Bowhunting Pioneer Passes Away

Word today that Northwest bowhunting pioneer Glenn St. Charles died yesterday in Seattle. He was 98.

“Such a deal,” were said to be his last words after fighting a short illness.

St. Charles was known as “the watchdog of bowhunting in Washington State and eventually throughout the country,” according to the Bowhunters Hall of Fame, and helped legitimize the method through the Pope & Young club.

Born nearly a century ago, St. Charles first got into bowhunting after peering into Puget Sound in the Fauntleroy area and trying to figure out how to catch the various critters, according to a 2008 interview with Frank Addington Jr. He and some friends fashioned their archery gear out of hazelnut branches, meat-wrapping string, willow staves and headless nails.

“Little did I know at that time that this would be the first of a long life of pleasure with a bow and arrow,” St. Charles told Addington.

After taking his first game in 1934 — a mule deer from the Mad River area of North-central Washington — he went on to hunt caribou, mountain goats, Dall sheep and more.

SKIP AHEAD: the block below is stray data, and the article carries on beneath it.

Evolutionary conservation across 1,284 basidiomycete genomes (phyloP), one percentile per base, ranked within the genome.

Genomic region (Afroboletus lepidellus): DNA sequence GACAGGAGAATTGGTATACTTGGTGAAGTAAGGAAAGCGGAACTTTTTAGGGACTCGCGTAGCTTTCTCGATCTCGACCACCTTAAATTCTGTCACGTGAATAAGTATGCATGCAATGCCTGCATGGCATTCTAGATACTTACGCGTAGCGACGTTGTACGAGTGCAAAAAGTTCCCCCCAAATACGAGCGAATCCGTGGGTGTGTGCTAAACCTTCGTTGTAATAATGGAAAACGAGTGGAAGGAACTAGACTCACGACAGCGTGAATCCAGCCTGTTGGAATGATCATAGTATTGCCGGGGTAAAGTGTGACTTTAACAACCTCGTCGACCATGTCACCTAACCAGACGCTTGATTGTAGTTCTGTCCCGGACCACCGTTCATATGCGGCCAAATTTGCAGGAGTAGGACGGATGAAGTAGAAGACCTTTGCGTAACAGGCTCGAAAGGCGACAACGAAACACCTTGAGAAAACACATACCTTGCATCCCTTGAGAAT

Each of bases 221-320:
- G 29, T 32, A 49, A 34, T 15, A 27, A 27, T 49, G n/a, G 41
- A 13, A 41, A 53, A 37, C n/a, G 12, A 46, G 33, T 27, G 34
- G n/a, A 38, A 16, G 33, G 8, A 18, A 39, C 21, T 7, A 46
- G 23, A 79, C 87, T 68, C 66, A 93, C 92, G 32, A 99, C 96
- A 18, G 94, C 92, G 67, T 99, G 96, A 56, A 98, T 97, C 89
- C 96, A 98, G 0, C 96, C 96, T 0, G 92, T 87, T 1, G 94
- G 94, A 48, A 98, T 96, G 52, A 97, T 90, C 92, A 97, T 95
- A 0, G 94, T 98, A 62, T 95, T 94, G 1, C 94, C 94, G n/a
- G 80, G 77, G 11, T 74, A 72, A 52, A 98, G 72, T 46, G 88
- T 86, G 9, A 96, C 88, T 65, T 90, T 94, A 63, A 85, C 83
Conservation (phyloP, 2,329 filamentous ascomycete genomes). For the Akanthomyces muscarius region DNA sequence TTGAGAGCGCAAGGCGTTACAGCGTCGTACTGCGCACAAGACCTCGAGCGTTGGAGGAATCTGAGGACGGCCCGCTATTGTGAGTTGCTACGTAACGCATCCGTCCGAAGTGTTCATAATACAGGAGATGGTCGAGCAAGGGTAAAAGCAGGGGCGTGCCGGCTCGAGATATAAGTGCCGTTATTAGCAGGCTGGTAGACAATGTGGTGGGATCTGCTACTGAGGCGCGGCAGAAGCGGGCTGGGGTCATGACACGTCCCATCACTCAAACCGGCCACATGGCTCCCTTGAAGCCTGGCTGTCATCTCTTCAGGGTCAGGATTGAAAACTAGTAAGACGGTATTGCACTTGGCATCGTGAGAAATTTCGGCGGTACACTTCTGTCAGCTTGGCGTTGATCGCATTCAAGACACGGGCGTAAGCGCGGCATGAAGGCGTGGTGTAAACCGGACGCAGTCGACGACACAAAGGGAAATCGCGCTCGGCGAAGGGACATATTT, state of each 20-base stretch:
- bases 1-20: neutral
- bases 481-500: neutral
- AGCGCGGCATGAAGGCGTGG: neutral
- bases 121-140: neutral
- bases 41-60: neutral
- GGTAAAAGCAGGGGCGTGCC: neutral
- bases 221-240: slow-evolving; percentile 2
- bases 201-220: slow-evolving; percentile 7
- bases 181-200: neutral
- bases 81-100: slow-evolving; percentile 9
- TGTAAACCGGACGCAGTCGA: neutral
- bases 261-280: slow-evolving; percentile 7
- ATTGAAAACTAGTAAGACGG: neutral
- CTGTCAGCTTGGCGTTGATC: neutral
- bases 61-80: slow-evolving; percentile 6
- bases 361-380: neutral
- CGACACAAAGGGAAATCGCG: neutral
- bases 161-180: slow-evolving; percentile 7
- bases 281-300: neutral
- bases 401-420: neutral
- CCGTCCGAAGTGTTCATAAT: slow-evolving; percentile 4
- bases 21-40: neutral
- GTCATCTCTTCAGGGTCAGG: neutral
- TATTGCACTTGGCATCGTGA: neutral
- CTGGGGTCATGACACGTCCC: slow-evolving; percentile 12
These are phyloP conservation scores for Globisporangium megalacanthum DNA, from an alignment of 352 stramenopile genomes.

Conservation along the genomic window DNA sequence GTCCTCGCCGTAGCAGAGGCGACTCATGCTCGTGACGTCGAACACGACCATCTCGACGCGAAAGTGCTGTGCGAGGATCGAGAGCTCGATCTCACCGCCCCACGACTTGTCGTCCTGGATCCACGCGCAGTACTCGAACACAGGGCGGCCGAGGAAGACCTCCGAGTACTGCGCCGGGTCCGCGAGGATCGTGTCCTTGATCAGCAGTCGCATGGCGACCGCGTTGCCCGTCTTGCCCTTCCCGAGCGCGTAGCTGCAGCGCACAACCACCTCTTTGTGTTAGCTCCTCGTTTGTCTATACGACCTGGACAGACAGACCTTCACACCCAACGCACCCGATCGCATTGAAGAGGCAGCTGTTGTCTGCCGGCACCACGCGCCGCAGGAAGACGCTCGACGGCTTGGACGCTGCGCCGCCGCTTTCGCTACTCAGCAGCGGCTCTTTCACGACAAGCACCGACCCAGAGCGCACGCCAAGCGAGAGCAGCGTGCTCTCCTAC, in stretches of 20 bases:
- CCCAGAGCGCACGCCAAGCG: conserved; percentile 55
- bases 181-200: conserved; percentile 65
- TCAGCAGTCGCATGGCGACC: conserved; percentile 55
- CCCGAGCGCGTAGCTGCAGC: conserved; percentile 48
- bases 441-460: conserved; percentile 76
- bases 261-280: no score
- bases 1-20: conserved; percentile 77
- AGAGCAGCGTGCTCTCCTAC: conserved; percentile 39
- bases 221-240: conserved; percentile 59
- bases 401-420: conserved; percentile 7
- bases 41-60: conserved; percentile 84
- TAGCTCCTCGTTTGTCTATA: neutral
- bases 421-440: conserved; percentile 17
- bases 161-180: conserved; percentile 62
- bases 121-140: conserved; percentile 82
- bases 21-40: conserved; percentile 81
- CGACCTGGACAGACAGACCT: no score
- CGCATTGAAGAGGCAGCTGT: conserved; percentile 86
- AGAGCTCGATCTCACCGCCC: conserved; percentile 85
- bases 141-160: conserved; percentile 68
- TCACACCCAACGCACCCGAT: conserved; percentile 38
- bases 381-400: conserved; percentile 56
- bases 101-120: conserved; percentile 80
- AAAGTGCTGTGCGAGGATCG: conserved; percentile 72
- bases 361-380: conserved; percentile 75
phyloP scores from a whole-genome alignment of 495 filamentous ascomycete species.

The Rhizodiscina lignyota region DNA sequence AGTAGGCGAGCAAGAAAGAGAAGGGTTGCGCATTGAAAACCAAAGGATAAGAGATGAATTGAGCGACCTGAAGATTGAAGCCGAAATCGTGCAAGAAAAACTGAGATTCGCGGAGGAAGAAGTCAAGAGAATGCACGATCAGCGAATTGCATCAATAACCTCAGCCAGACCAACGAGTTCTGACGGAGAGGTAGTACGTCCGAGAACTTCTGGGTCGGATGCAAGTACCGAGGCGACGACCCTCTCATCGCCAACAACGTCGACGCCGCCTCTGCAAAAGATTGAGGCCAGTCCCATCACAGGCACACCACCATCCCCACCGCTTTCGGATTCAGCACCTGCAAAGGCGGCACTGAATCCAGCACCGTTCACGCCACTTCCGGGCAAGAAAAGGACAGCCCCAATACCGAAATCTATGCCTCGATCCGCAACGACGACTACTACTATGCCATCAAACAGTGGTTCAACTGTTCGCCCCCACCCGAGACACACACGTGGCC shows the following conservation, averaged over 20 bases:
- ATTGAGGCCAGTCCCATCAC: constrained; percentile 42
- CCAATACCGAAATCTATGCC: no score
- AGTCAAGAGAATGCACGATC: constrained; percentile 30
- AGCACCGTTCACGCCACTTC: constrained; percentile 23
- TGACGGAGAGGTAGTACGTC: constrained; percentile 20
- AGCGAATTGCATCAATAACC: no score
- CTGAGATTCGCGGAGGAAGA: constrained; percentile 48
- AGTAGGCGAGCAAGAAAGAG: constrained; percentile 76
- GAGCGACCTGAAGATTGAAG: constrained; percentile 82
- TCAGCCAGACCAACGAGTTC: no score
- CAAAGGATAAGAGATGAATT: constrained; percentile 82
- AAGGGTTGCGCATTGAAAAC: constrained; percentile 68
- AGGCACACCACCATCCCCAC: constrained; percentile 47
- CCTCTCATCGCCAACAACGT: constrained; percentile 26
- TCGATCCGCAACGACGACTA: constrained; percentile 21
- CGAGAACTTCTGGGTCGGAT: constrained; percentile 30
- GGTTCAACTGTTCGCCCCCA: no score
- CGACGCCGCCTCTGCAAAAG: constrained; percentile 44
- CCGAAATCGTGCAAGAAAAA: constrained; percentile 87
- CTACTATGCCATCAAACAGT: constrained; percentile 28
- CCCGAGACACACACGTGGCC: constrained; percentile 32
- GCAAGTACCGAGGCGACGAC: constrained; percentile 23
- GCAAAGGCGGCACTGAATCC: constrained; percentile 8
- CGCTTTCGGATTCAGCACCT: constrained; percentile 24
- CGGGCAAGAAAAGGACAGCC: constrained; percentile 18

He opened an archery business in Seattle, designed his own bows and sold Fred Bear bows, and in the late 1950s spearheaded the creation of the Pope & Young Club.

St. Charles also worked on the books Billets To Bows: Sights, Sounds and Smells of Archery and Bows on the Little Delta.

“The author’s eight-decade span behind the bow serves as a bridge between then and now,” says the Bowhunters Hall of Fame in a profile of St. Charles before his death.

P&Y and the Archery Hall of Fame have both posted words on St. Charles passing.

In that interview with Addington, St. Charles gave these last words of advice:

Live life to the fullest, the walk in the woods is a short one, leave things better than you found them, If you are a hunter be proud of being a HUNTER not a KILLER. If you can make even the smallest difference, it is all worth the walk.

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